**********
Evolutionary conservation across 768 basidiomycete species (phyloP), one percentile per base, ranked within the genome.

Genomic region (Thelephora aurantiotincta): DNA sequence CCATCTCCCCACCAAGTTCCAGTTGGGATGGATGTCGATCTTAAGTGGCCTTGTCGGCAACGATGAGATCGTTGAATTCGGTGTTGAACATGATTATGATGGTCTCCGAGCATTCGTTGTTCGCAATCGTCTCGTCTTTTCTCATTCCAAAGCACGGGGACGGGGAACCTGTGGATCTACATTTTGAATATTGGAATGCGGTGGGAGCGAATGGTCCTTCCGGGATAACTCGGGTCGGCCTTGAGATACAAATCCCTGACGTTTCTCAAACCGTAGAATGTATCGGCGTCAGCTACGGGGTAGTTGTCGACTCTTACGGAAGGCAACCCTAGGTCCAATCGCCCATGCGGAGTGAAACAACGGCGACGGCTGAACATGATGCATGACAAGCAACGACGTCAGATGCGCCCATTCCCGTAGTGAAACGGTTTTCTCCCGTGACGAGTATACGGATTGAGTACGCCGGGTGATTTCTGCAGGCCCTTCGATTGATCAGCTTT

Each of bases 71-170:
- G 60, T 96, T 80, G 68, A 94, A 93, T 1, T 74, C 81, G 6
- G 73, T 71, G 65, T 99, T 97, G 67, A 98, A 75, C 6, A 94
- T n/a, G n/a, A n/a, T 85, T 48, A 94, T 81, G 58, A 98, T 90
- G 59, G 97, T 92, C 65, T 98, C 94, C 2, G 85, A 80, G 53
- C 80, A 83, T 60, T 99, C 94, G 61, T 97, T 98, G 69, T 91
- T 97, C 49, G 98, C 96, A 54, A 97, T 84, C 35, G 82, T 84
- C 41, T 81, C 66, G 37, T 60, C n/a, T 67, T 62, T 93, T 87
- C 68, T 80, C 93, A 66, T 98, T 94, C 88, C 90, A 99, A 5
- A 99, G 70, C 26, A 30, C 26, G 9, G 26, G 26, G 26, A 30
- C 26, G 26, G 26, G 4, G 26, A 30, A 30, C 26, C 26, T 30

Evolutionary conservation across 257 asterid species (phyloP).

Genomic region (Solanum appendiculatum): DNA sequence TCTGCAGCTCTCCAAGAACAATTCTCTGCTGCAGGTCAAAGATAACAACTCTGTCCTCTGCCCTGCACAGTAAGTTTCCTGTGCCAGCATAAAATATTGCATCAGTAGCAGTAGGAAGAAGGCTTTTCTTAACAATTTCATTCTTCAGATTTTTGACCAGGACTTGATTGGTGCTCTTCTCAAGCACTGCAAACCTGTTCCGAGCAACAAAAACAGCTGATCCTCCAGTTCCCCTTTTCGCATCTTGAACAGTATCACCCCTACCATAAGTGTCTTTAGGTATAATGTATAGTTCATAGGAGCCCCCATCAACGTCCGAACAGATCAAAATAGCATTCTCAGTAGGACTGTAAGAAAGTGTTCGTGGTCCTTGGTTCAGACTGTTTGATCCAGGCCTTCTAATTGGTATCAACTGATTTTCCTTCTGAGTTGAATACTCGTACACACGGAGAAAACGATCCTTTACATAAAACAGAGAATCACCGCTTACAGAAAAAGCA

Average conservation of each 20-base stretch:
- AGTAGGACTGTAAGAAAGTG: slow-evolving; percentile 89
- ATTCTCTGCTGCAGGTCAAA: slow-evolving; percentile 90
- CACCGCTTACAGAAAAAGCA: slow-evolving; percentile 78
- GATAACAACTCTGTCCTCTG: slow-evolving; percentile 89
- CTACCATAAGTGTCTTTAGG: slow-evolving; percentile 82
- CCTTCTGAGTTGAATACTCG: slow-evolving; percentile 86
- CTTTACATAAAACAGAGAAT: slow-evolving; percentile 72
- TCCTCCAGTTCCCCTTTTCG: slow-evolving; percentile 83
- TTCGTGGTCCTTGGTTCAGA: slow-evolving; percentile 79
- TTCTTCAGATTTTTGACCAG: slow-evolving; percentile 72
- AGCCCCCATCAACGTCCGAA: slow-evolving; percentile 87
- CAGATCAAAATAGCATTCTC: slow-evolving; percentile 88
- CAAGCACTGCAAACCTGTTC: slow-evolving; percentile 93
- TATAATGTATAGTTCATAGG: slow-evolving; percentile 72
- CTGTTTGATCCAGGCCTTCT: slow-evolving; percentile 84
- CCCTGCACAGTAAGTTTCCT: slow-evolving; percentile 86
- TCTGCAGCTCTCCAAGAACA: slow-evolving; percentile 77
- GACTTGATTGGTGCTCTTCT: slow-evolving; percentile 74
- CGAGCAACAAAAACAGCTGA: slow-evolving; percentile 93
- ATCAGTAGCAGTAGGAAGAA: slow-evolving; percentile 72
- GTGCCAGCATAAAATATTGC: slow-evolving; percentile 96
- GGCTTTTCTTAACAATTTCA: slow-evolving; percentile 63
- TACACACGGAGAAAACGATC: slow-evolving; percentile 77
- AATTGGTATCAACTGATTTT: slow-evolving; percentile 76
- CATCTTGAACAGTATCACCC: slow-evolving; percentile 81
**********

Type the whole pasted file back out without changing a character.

Evolutionary conservation across 768 basidiomycete species (phyloP), one percentile per base, ranked within the genome.

Genomic region (Thelephora aurantiotincta): DNA sequence CCATCTCCCCACCAAGTTCCAGTTGGGATGGATGTCGATCTTAAGTGGCCTTGTCGGCAACGATGAGATCGTTGAATTCGGTGTTGAACATGATTATGATGGTCTCCGAGCATTCGTTGTTCGCAATCGTCTCGTCTTTTCTCATTCCAAAGCACGGGGACGGGGAACCTGTGGATCTACATTTTGAATATTGGAATGCGGTGGGAGCGAATGGTCCTTCCGGGATAACTCGGGTCGGCCTTGAGATACAAATCCCTGACGTTTCTCAAACCGTAGAATGTATCGGCGTCAGCTACGGGGTAGTTGTCGACTCTTACGGAAGGCAACCCTAGGTCCAATCGCCCATGCGGAGTGAAACAACGGCGACGGCTGAACATGATGCATGACAAGCAACGACGTCAGATGCGCCCATTCCCGTAGTGAAACGGTTTTCTCCCGTGACGAGTATACGGATTGAGTACGCCGGGTGATTTCTGCAGGCCCTTCGATTGATCAGCTTT

Each of bases 71-170:
- G 60, T 96, T 80, G 68, A 94, A 93, T 1, T 74, C 81, G 6
- G 73, T 71, G 65, T 99, T 97, G 67, A 98, A 75, C 6, A 94
- T n/a, G n/a, A n/a, T 85, T 48, A 94, T 81, G 58, A 98, T 90
- G 59, G 97, T 92, C 65, T 98, C 94, C 2, G 85, A 80, G 53
- C 80, A 83, T 60, T 99, C 94, G 61, T 97, T 98, G 69, T 91
- T 97, C 49, G 98, C 96, A 54, A 97, T 84, C 35, G 82, T 84
- C 41, T 81, C 66, G 37, T 60, C n/a, T 67, T 62, T 93, T 87
- C 68, T 80, C 93, A 66, T 98, T 94, C 88, C 90, A 99, A 5
- A 99, G 70, C 26, A 30, C 26, G 9, G 26, G 26, G 26, A 30
- C 26, G 26, G 26, G 4, G 26, A 30, A 30, C 26, C 26, T 30

Evolutionary conservation across 257 asterid species (phyloP).

Genomic region (Solanum appendiculatum): DNA sequence TCTGCAGCTCTCCAAGAACAATTCTCTGCTGCAGGTCAAAGATAACAACTCTGTCCTCTGCCCTGCACAGTAAGTTTCCTGTGCCAGCATAAAATATTGCATCAGTAGCAGTAGGAAGAAGGCTTTTCTTAACAATTTCATTCTTCAGATTTTTGACCAGGACTTGATTGGTGCTCTTCTCAAGCACTGCAAACCTGTTCCGAGCAACAAAAACAGCTGATCCTCCAGTTCCCCTTTTCGCATCTTGAACAGTATCACCCCTACCATAAGTGTCTTTAGGTATAATGTATAGTTCATAGGAGCCCCCATCAACGTCCGAACAGATCAAAATAGCATTCTCAGTAGGACTGTAAGAAAGTGTTCGTGGTCCTTGGTTCAGACTGTTTGATCCAGGCCTTCTAATTGGTATCAACTGATTTTCCTTCTGAGTTGAATACTCGTACACACGGAGAAAACGATCCTTTACATAAAACAGAGAATCACCGCTTACAGAAAAAGCA

Average conservation of each 20-base stretch:
- AGTAGGACTGTAAGAAAGTG: slow-evolving; percentile 89
- ATTCTCTGCTGCAGGTCAAA: slow-evolving; percentile 90
- CACCGCTTACAGAAAAAGCA: slow-evolving; percentile 78
- GATAACAACTCTGTCCTCTG: slow-evolving; percentile 89
- CTACCATAAGTGTCTTTAGG: slow-evolving; percentile 82
- CCTTCTGAGTTGAATACTCG: slow-evolving; percentile 86
- CTTTACATAAAACAGAGAAT: slow-evolving; percentile 72
- TCCTCCAGTTCCCCTTTTCG: slow-evolving; percentile 83
- TTCGTGGTCCTTGGTTCAGA: slow-evolving; percentile 79
- TTCTTCAGATTTTTGACCAG: slow-evolving; percentile 72
- AGCCCCCATCAACGTCCGAA: slow-evolving; percentile 87
- CAGATCAAAATAGCATTCTC: slow-evolving; percentile 88
- CAAGCACTGCAAACCTGTTC: slow-evolving; percentile 93
- TATAATGTATAGTTCATAGG: slow-evolving; percentile 72
- CTGTTTGATCCAGGCCTTCT: slow-evolving; percentile 84
- CCCTGCACAGTAAGTTTCCT: slow-evolving; percentile 86
- TCTGCAGCTCTCCAAGAACA: slow-evolving; percentile 77
- GACTTGATTGGTGCTCTTCT: slow-evolving; percentile 74
- CGAGCAACAAAAACAGCTGA: slow-evolving; percentile 93
- ATCAGTAGCAGTAGGAAGAA: slow-evolving; percentile 72
- GTGCCAGCATAAAATATTGC: slow-evolving; percentile 96
- GGCTTTTCTTAACAATTTCA: slow-evolving; percentile 63
- TACACACGGAGAAAACGATC: slow-evolving; percentile 77
- AATTGGTATCAACTGATTTT: slow-evolving; percentile 76
- CATCTTGAACAGTATCACCC: slow-evolving; percentile 81